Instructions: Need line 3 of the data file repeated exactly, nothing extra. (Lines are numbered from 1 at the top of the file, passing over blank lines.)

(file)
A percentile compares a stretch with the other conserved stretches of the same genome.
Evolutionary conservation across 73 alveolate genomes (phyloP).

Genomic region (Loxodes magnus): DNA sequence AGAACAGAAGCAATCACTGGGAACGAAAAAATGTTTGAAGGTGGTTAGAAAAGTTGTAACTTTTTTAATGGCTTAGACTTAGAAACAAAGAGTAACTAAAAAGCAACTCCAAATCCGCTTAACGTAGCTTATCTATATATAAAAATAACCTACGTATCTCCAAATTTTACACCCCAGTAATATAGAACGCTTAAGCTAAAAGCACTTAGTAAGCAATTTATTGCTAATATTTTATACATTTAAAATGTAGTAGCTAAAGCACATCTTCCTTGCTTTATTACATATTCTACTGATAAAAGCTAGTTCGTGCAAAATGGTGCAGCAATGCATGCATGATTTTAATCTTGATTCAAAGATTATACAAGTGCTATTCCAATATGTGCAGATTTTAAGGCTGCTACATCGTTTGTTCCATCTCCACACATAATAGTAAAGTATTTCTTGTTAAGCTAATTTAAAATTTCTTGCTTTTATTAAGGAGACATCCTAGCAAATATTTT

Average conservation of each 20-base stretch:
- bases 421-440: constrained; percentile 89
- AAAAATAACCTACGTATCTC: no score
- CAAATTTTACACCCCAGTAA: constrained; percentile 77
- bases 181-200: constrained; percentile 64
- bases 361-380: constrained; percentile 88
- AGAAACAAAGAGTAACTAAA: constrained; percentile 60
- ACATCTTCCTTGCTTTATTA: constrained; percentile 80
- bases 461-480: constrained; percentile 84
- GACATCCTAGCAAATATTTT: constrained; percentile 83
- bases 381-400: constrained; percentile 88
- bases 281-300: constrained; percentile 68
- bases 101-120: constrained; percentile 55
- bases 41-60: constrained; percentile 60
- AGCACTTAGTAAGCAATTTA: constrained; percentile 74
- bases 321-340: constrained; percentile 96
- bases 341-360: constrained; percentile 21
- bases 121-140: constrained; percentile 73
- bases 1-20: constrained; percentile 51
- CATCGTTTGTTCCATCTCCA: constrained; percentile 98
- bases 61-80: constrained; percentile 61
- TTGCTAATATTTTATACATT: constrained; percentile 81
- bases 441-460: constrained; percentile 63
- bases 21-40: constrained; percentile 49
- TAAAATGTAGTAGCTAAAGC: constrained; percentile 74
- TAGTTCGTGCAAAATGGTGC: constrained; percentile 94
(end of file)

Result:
Genomic region (Loxodes magnus): DNA sequence AGAACAGAAGCAATCACTGGGAACGAAAAAATGTTTGAAGGTGGTTAGAAAAGTTGTAACTTTTTTAATGGCTTAGACTTAGAAACAAAGAGTAACTAAAAAGCAACTCCAAATCCGCTTAACGTAGCTTATCTATATATAAAAATAACCTACGTATCTCCAAATTTTACACCCCAGTAATATAGAACGCTTAAGCTAAAAGCACTTAGTAAGCAATTTATTGCTAATATTTTATACATTTAAAATGTAGTAGCTAAAGCACATCTTCCTTGCTTTATTACATATTCTACTGATAAAAGCTAGTTCGTGCAAAATGGTGCAGCAATGCATGCATGATTTTAATCTTGATTCAAAGATTATACAAGTGCTATTCCAATATGTGCAGATTTTAAGGCTGCTACATCGTTTGTTCCATCTCCACACATAATAGTAAAGTATTTCTTGTTAAGCTAATTTAAAATTTCTTGCTTTTATTAAGGAGACATCCTAGCAAATATTTT